Rinkeby Skolan is a school on the outskirts of
Stockholm, Sweden. It is an example of the types of challenges facing
European cities as they find ways to deal with immigrant populations and
prepare young people for the future of Europe.
Rinkeby is a suburb of Stockholm with 13,000
inhabitants largely of immigrants to Sweden. Those living there represent
some 62 countries, speak 30 different languages and are of many different
ethnic groups and religions. Half the population is Muslim.
Twelve years ago, this community was a testimony to
failure. Unable to resolve differences, to deal with crime or to ensure an
education for the future of their children, 30% of its residents moved in
and out of Rinkeby on an annual basis. Its school was a dangerous place to
be, poorly maintained and covered with graffiti. Politicians were ready to
close it down and to send the children to schools in other communities.
The situation was so bad it had to improve, and it did.
When Börje Ehrstrand was offered the position of
Rektor (Headmaster) of Rinkeby Skolan he said,
is the best job you can take in Sweden as a headmaster. Everything is
going to change and improve."
Twelve years later in 2002, the community of Rinkeby
has one of the best schools in Sweden and possibly one of the best public
schools in Europe. Its students learn to speak a minimum of four languages
and often several more. It has the best sports teams of any school in
Sweden. Ninety-seven percent of its students graduate. Twelve years ago it
was less than half. Rinkeby Skolan received the European prize for the
best in prevention of crime.
How was this accomplished?
Mr. Ehrstrand believes that "the way to
change a school is to take the parents into the school." He says,
"you must ask them what they want for the future." As
immigrants from many countries, they want their children to be prepared
for a future in Europe as a whole, not just in Sweden or the town in which
Here was the seed for an idea that made Rinkeby
Skolan special in the way it prepares its students for the future Europe.
There was much to do. Vandalism was rampant; graffiti was everywhere;
parents had no confidence in the school and feared for their children’s
safety because of crime.
Mr. Ehrstrand saw parents as the key resource for
changing the school and knew that their support and involvement was
essential. When he called the first meeting, 200 parents attended and were
informed by the headmaster that the school could not improve without their
help. The teachers could not do it alone.
Parents, children and teachers took responsibility
for removing the graffiti and improving the physical condition of the
school. Local residents who were carpenters and others gave their time to
help rebuild the school. The children took responsibility for cleaning the
halls, removing the graffiti, cleaning toilets, removing chewing gum and
Each year the School receives funding from the
government based on a set amount per student. Rather than use this to
repair and maintain the buildings, Mr. Ehrstrand and the School choose to
spend the money on culture and sports while relying on the students
themselves and the community to maintain the physical condition of their
school. The students continue to clean the school, including the toilets.
It is understood that "if students learn
to take responsibility for the condition of their school, they will have a
similar attitude and behavior in their community".
The Rinkeby School has 480 students; 20% of them
live outside the Rinkeby suburb. In Sweden, parents may choose which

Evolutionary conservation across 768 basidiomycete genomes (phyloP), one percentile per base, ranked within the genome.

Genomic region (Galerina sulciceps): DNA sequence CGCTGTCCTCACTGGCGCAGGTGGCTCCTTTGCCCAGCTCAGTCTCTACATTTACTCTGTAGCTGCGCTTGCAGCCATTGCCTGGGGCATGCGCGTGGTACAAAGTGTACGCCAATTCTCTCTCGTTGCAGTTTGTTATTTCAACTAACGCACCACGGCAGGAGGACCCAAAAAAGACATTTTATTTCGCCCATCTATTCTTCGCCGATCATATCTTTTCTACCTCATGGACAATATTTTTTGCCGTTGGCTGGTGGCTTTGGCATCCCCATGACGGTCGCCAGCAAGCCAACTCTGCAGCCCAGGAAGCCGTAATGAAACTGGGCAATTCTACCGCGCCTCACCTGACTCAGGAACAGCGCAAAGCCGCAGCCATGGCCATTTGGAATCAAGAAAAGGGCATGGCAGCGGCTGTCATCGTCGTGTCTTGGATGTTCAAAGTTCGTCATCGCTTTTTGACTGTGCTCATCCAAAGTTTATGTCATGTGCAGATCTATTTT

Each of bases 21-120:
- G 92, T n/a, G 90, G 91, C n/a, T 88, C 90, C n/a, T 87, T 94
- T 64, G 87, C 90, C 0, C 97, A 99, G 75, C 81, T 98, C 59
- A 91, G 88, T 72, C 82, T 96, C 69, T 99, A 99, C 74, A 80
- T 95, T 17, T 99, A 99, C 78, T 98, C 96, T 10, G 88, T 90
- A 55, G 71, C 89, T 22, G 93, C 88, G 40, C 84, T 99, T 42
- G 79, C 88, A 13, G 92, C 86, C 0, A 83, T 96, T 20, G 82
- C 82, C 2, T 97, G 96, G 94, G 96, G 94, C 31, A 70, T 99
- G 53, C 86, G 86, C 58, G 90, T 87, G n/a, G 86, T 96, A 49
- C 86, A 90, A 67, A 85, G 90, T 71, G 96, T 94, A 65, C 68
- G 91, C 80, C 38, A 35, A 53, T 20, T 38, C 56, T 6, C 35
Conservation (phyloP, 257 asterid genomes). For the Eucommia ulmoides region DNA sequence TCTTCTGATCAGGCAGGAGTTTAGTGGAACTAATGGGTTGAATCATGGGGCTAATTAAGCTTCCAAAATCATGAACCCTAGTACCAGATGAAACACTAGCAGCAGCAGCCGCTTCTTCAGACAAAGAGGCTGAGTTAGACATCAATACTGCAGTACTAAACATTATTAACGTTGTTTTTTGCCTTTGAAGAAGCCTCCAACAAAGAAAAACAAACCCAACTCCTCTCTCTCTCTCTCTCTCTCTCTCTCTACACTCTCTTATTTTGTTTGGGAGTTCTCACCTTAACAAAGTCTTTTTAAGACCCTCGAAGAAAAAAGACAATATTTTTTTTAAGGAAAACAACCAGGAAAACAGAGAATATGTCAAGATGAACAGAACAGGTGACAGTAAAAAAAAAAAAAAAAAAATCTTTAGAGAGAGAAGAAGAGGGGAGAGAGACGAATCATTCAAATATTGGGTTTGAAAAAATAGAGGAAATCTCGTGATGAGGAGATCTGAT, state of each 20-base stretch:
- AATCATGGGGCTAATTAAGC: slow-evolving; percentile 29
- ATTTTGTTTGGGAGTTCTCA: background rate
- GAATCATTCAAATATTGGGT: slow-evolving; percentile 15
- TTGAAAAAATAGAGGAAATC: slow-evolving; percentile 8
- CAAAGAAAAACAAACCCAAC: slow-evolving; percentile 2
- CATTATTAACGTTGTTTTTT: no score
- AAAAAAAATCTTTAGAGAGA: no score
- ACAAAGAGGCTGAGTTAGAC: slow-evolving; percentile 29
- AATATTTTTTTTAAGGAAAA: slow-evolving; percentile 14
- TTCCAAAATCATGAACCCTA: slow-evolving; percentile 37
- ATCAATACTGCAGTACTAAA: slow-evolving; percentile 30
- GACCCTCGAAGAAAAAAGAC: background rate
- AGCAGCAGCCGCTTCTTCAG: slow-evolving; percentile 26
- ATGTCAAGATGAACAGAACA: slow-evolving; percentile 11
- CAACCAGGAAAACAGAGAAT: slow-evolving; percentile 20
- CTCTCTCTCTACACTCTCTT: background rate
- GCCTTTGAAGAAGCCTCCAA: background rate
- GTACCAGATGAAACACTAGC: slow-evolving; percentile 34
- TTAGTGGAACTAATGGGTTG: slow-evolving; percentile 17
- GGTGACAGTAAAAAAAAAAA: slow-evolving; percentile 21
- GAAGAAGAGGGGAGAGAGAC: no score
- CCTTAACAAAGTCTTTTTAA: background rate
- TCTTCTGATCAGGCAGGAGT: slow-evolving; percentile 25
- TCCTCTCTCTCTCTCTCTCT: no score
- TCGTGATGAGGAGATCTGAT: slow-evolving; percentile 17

school to send their children, even if it is outside the community in
which they live. The educational objective of Rinkeby Skolan is to give
all children the maximum of education related to their own ability. As the
student body at Rinkeby Skolan represents some 62 countries, 30 different
languages and many religions, it is a microcosm of the future of Europe.
Unlike their parents, these children are likely to live and move in
different places in their lives. They must learn how to integrate not only
into Sweden, which is a country of seven million people, but also into a
multicultural and increasingly divers Europe of the future. They represent
Students of the School may follow one of two paths
in their education and development. The first of these is European studies
where it is expected that 100% will go on to higher education in
universities. The second is focused on science and nature and is conducted
in partnership with technical institutions. Students typically go on to
technical colleges where they are prepared with working skills for their
The School requires each student to develop a
three-part plan for:
(1) acquiring a high level of knowledge;
(2) developing social confidence with different
groups and nationalities as good members of society capable of handling
(3) achieving good physical and mental health. All
students have mentors in pursuing their development.
Students must learn to communicate in four
languages. The School believes that it is possible to learn three
languages at the same time at the age of three. At ten years old, students
choose their fourth language and at thirteen years, they have the option
of the fifth language or more.
Those who follow European studies must learn
Swedish, but they must also learn to speak and write their native language
because they will work in the Europe of the future. At the age of ten they
must learn English and begin their fourth language. The school hires its
English teachers from England and the United States to ensure proper
During our visit to Rinkeby Skolan we spoke with
students from Chile, Argentina, Somalia, Bosnia and other countries. They
were born in Sweden but their parents were born in their native countries.
The children spoke English with no trace of a foreign accent. Parents are
also offered language instruction at the School and 50 parents are
currently attending language classes.
Börje Ehrstrand emphasizes that to be good at
languages one must read lots of books. Great importance is placed on the
School library, which includes many books in Swedish and English. A
professional librarian takes a personal interest in each student and is
aware of what they read as this is tracked by computers. Observing their
speaking capabilities and how they are improving, the librarian suggests
various books that are suitable for them. The benefits of reading were
well demonstrated when one class of ten year olds read five hundred books